DBMS_JOB allows one to create/manage jobs under user who has logged but using sys.dbms_ijob one can manage jobs all jobs scheduled in DBA_JOBS.
Here are some of the functions available in sys.dbms_ijob.
To execute/run job: You don’t have to be an owner of the job
SQL> exec sys.dbms_ijob.run(5);
If one tried executing the job not owned by the user using DBMS_JOB, one can’t run it and you will get the following error “ORA-23421: job number 21 is not a job in the job queue”
To enable/disable job:
-- to disable a job. Note one should set this when the job is not running by checking DBA_JOBS_RUNNING, because if the job is running you will have to wait till it finishes before disabling it and it has to be followed by a commit.
SQL> exec sys.dbms_ijob.broken(5, true);
-- Note the next_date value it initialized when the job is broken.
SQL> select broken, next_date from dba_jobs where job = 5;
Y 01-JAN-4000 00:00:00
-- to enable a job, note it has to be followed by a commit and after the job is enabled the NEXT_DATE is updated based on the value of interval.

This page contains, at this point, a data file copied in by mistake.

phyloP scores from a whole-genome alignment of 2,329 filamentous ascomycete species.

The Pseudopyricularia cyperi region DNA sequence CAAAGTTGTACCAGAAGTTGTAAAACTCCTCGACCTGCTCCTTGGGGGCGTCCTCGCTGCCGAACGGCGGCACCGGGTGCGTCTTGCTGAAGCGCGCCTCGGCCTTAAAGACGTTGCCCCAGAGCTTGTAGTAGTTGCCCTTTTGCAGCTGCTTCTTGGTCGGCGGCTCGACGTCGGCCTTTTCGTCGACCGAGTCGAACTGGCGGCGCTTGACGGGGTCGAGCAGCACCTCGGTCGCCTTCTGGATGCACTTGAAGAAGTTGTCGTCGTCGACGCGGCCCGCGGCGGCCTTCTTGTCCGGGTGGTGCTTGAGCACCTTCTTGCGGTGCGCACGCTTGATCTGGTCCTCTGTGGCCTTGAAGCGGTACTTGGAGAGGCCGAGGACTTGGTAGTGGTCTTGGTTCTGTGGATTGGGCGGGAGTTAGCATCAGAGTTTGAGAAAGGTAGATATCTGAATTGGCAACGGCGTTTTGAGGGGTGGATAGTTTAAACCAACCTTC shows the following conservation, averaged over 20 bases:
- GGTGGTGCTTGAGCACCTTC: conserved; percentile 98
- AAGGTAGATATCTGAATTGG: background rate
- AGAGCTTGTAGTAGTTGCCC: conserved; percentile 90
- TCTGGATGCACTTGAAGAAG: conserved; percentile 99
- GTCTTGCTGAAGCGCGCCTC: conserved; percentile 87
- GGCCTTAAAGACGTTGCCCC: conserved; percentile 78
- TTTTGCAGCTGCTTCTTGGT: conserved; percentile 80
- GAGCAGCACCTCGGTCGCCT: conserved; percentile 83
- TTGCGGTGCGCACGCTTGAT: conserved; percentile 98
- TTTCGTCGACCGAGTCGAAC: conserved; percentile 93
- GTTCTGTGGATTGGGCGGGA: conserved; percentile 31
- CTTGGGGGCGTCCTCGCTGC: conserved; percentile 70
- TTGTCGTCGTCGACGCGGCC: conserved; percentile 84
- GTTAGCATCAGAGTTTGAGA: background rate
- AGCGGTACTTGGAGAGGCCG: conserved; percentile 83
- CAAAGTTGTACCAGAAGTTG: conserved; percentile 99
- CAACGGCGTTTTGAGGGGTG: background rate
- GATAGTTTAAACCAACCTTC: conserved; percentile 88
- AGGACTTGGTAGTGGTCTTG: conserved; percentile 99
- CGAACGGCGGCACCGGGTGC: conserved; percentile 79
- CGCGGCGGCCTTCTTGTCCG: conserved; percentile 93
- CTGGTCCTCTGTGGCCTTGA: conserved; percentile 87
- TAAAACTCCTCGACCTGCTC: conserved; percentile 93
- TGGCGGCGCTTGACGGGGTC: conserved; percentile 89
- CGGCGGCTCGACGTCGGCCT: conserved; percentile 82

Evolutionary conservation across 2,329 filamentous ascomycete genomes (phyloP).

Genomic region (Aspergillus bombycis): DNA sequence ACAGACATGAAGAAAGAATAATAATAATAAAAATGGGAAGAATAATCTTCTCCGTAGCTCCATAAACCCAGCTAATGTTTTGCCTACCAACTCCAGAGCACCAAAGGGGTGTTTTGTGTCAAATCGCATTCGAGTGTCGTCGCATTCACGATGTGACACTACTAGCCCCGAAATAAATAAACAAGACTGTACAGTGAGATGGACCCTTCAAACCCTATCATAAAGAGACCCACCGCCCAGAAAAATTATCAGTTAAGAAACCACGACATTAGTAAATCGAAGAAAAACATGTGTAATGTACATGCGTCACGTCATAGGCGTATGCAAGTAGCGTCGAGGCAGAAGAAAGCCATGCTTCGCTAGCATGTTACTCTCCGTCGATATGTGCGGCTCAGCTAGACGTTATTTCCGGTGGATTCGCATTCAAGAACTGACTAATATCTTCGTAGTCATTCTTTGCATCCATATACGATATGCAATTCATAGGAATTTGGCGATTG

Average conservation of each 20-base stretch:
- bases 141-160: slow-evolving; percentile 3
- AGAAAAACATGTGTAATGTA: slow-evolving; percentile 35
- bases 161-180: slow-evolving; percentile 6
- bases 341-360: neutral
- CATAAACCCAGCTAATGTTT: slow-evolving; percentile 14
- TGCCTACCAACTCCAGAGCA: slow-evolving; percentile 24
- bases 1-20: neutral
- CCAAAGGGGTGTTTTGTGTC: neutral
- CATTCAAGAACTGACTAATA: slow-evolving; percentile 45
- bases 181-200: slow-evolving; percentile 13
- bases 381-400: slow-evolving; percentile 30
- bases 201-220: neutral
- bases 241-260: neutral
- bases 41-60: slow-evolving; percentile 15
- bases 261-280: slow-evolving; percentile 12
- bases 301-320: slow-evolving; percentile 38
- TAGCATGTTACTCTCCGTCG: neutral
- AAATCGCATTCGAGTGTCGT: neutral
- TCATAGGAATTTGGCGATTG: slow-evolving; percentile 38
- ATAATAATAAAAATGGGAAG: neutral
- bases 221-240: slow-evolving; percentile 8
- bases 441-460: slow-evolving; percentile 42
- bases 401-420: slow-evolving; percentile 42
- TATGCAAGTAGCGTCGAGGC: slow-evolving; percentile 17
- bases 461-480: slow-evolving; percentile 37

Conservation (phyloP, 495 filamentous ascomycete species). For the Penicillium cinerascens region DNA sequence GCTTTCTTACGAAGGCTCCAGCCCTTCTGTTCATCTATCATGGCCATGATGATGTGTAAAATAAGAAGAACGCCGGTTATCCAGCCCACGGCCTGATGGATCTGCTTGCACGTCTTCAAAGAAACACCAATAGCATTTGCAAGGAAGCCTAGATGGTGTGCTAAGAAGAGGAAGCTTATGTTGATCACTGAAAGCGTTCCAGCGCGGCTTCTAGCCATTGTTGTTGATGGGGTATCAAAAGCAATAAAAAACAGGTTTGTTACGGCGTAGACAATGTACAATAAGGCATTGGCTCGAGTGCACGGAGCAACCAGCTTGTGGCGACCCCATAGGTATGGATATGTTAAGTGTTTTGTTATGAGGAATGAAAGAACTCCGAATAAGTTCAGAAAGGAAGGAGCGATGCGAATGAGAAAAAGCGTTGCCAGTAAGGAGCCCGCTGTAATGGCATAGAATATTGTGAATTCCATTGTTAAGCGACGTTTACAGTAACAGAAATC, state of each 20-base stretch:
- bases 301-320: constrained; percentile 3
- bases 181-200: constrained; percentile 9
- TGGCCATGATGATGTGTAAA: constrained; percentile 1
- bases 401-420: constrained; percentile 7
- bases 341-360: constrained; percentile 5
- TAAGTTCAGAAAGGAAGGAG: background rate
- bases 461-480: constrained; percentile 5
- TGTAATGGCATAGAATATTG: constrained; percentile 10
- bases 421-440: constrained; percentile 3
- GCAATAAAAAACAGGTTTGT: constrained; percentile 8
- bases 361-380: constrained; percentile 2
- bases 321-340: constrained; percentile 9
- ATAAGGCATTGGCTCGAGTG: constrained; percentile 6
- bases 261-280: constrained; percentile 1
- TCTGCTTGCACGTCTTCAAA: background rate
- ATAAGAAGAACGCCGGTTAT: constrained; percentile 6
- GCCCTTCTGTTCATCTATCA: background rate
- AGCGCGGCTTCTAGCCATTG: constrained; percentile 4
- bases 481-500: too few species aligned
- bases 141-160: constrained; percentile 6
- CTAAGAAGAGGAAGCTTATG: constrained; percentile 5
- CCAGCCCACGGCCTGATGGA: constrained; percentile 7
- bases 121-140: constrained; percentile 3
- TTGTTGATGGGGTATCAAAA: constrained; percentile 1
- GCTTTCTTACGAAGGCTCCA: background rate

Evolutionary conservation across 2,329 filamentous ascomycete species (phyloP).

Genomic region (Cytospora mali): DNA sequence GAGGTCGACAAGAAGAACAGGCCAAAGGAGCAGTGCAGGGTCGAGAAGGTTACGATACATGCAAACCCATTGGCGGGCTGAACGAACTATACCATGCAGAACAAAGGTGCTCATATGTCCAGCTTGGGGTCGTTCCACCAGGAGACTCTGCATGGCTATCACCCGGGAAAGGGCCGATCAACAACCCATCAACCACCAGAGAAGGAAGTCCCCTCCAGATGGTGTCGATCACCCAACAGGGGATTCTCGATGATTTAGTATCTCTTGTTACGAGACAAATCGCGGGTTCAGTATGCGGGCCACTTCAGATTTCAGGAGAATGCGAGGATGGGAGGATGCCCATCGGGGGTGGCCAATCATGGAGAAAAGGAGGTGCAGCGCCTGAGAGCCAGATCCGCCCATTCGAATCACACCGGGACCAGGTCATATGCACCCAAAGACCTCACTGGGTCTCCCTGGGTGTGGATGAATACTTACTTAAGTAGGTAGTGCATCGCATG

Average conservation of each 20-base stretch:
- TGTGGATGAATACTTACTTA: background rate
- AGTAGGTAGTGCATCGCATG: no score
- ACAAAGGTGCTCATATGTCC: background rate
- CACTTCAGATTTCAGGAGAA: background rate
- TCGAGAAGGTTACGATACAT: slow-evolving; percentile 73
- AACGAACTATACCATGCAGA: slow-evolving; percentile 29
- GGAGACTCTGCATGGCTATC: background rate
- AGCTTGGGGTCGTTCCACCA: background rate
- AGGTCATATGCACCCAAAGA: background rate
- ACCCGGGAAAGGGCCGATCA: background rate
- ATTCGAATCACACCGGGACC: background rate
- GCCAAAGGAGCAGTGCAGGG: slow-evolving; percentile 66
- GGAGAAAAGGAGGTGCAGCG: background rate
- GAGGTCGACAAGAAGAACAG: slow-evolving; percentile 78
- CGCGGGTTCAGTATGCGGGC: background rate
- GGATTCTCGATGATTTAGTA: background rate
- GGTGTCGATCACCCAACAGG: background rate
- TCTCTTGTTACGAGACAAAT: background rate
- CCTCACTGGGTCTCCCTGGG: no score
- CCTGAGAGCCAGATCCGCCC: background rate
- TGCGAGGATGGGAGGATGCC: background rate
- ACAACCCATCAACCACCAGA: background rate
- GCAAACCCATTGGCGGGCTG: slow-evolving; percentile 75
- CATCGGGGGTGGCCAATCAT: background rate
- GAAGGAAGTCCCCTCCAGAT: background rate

SQL> exec sys.dbms_ijob.broken(5, false);
SQL> select broken, next_date from dba_jobs where job in ( 5 );
N 11-MAR-2012 19:31:45
To change the next date the job runs, again note if the job is running when one modifies this, it will get reset to the next interval instead of the value specified.
SQL> exec sys.dbms_ijob.next_date(5, sysdate + 1);
SQL> select next_date from dba_jobs where job in ( 5 );
N 12-MAR-2012 19:41:27
To change the interval
Example below changes the interval to run every Monday at midnight
SQL> exec sys.dbms_ijob.interval(5, 'TRUNC(NEXT_DAY(sysdate, ''MONDAY''))');
PL/SQL procedure successfully completed.
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